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Feature 29 Mar 13

Belgrade’s Urban Legends Remain Unforgettable

The ‘man of steel’, the dancing traffic policeman and the Belgrade Phantom are all figures who became local celebrities with their quirky stunts.

BIRN
Belgrade

The recent death of a famous piano mover, Ostoja Vukasinovic, reminded Belgraders of other fellow citizens who have become urban legends in the city over the decades.

Vukasinovic died in February at the age of 71, after transporting pianos for half a century. Although not so many Belgraders play the piano, yet alone need to transport one, only a few haven’t heard of this man.

Small, white pieces of paper with the simple words ‘Ostoja transports pianos’ have been plastered all over the city for nearly a decade. Almost every bus had at least one of these adverts stuck on the seats or near the doors.

The ads kept appearing over and over again, no matter how many times someone peeled them off. This unusual campaign turned Ostoja into an urban legend.

However, although everyone knew of him, not so many can say they actually saw him. But this is not the case with other Belgrade ‘celebrities’.

A Belgrade legend that people flocked to see was Dragoljub Aleksic, an acrobat, actor, film director and screenplay writer, and also known as the ‘man of steel’.

He was born in 1910 and became famous between the two world wars, when he performed as an acrobat across Serbia and in Europe. He showed Belgraders incredible stunts - bending iron bars, tearing chains with his teeth, walking across a tightrope stretched between buildings without a safety net and, according to legend, flying over Kalemegdan holding on to a cable hanging from a plane with his teeth.

In 1941, Aleksic also filmed the first Serbian full-length film with sound, entitled Nevinost bez Zastite (Innocence Without Protection). The movie was shot during the Nazi occupation and, because of it, Aleksic had troubles with both the Germans and later the Communists.

While Germans charged him with ‘undermining the Third Reich’ because, according to legend, his film caused a standing ovation that was louder than the neighbouring German cinema, the Communists  accused him of collaborating with the Nazis, because they believed that he filmed the movie using cameras he got from the Germans.

Aleksic died in 1985, but his story was told in several movies, including the 2008 Serbian film Charleston & Vendetta.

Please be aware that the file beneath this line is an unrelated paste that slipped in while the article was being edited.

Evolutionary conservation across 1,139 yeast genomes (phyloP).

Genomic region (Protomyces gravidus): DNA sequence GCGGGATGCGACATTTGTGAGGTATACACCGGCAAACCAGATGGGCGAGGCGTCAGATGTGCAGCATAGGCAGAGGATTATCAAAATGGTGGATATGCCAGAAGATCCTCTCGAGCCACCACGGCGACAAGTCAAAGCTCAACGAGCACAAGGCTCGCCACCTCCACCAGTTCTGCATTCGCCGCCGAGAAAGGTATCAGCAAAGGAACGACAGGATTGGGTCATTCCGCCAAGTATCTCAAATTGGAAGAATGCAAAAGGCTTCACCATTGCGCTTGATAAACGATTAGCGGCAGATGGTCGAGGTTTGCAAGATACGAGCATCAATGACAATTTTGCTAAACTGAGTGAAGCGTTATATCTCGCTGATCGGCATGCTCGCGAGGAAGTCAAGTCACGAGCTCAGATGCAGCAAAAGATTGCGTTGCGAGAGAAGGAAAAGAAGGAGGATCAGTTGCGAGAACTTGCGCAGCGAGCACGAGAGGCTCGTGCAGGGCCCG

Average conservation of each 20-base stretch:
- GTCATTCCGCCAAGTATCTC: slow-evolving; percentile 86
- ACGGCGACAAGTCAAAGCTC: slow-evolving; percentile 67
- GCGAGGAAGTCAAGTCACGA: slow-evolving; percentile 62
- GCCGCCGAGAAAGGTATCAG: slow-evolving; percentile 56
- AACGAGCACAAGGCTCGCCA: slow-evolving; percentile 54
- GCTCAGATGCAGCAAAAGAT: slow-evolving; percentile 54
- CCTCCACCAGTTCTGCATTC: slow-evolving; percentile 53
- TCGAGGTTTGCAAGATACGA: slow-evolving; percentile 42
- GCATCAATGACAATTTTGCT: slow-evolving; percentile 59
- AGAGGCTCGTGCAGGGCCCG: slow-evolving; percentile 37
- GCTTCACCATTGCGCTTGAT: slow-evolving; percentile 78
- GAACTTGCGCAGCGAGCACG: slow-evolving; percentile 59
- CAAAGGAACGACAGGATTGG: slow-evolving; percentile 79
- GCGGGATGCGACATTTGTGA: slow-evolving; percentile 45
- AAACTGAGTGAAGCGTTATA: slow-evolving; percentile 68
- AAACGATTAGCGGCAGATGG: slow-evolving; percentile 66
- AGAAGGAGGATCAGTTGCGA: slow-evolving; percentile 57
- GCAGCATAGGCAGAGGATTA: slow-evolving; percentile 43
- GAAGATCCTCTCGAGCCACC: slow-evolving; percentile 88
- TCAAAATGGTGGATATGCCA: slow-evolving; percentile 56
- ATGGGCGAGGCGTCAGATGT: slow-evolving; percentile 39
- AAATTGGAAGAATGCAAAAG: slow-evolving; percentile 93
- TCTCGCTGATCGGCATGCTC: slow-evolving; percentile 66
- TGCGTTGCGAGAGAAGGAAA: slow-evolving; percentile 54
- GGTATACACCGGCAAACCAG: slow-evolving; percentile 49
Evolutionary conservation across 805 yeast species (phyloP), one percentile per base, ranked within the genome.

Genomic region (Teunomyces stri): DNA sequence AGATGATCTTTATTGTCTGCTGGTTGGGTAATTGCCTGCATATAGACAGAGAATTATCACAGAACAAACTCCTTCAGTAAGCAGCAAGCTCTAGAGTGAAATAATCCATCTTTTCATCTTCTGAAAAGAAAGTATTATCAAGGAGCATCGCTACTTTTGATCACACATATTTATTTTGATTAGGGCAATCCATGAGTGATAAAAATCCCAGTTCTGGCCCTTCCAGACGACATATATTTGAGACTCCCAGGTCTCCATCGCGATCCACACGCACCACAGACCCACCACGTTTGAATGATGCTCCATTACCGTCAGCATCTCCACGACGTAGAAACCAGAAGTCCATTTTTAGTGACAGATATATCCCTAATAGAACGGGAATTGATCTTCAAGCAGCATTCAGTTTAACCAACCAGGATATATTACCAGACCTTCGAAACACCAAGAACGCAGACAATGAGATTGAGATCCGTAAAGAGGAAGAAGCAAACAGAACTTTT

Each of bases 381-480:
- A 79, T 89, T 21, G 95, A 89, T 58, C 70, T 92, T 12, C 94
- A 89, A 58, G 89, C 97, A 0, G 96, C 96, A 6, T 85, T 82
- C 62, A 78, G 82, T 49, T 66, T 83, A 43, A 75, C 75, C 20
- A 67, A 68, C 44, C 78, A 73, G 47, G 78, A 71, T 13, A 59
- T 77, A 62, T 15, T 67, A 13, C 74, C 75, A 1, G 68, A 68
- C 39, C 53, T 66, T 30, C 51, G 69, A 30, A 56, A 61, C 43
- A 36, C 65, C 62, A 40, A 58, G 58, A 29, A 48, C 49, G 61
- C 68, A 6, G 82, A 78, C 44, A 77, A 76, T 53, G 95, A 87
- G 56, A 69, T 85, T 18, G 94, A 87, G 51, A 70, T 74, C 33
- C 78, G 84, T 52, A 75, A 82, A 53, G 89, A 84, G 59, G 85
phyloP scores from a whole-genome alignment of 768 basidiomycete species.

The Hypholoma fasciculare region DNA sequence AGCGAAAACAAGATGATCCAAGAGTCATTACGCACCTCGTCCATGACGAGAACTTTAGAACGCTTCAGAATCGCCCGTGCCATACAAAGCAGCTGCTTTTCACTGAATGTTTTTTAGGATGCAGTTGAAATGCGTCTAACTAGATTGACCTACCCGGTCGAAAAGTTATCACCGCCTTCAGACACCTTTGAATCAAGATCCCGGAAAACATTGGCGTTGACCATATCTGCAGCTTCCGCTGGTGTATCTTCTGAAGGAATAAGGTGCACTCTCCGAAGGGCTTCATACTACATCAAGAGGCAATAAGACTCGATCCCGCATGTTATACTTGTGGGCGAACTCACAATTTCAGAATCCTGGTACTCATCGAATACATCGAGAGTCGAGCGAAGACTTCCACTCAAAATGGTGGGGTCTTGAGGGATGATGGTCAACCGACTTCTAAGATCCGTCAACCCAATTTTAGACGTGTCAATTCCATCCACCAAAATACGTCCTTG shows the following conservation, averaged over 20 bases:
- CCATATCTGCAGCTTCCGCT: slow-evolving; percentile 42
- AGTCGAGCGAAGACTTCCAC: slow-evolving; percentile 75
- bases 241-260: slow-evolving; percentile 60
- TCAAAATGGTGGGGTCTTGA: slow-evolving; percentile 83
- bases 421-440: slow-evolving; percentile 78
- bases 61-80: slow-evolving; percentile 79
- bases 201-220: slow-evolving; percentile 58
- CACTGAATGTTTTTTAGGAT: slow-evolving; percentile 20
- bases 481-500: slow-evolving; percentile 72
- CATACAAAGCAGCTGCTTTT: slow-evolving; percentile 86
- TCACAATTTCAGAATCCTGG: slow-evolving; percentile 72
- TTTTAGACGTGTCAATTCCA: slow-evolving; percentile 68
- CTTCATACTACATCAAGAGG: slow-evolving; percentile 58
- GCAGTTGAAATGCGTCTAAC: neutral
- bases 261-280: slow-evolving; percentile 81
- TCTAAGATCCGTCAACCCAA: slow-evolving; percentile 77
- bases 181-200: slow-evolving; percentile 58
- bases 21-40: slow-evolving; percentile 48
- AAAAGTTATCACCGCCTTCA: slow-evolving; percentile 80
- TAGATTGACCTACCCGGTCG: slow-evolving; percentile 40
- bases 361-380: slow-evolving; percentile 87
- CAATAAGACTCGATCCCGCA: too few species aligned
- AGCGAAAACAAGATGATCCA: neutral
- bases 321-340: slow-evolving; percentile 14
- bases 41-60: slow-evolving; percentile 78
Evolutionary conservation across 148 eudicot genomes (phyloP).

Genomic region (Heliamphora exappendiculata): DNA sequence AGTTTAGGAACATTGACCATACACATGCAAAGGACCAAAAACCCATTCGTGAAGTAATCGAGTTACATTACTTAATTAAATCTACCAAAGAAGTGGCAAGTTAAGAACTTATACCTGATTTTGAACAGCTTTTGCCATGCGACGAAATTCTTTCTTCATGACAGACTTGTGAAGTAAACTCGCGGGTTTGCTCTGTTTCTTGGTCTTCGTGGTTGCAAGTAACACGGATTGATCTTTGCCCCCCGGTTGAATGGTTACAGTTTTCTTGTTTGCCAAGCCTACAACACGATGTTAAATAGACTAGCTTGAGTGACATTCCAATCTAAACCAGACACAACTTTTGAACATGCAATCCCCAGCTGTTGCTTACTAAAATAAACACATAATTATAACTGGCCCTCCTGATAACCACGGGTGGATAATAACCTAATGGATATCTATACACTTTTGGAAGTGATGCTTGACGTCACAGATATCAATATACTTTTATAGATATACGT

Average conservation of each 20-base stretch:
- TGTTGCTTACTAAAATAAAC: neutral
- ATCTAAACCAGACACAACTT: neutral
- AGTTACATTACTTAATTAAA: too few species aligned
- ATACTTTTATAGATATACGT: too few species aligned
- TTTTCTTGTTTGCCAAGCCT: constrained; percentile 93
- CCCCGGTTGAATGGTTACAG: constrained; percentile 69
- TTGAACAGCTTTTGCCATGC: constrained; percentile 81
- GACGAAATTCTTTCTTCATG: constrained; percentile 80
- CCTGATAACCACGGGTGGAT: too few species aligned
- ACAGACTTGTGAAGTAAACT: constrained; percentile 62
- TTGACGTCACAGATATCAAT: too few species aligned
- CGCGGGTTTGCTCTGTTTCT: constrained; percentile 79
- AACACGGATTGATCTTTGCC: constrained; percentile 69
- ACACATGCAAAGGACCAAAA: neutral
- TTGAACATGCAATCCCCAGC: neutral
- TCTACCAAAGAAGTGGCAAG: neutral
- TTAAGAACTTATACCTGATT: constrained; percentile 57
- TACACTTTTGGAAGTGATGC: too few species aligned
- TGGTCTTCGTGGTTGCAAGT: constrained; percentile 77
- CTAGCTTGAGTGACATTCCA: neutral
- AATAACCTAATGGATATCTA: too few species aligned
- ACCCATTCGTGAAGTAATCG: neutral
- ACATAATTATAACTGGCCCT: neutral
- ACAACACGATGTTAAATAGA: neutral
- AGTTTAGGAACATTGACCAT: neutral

The life of another Belgrade legend, Vlada Vasiljevic, hit the big screen in 2009, when director Jovan Todorovic made a documentary about the man who became famous in late seventies as the ‘Belgrade phantom’.

In 1979, a man known at the time only as The Phantom drove the Belgrade police crazy with his stolen white Porsche, the only Porsche in the city at the time.

For about ten evenings he raced through Slavija Square with the police chasing after him. Word of his night drives spread and thousands of people started gathering at midnight on the square to await his performance.

On the radio he openly called on the police to catch him, if they could. The incident is seen as the first opposition act in communist Yugoslavia.

The Belgrade Phantom even managed to steal the attention of Yugoslav President Josip Broz Tito, who was in Cuba at the time of The Phantom’s wild night drives.

After ten days of spectacular chases through the Belgrade streets, the police managed to catch him by blocking the roads with buses.

According to the 2009 documentary, he served a two-year sentence in Belgrade prison. He died a few days after his release, in a car accident in 1982.

Legend has it that he managed to escape from the prison. Allegedly, one day later he returned voluntarily and told police that he just needed a night’s drive.

Vasiljevic is not the only Belgrader who has stunned drivers and pedestrians on Slavija Square. In the 1970s, people also used to stop to watch Jovan Bulj, a legendary traffic policeman and a former ballet dancer who practiced his moves while trying to manage the traffic jams.

This two-metre-high officer, in his white uniform and white gloves, regulated traffic in the most graciously choreographed way the city has ever seen.

Media around the world called him the ‘dancing policeman’. Once voted Europe’s number one traffic policeman, he also tried out his skills in London’s Whitehall in July 1970.

However, according to the media, he caused “a tremendous traffic tangle, because of his habit of practising ballet-dancing while on duty”. His moves attracted applause from numerous passers-by, making his performances more and more spectacular.

However, his leap in the air with his arms and legs fully stretched caused London’s police force to decide it was time for him to come down from his ‘stage’ and let other officers direct the traffic.

Bulj retired in 1980 and died in 2010 at the age of 72.

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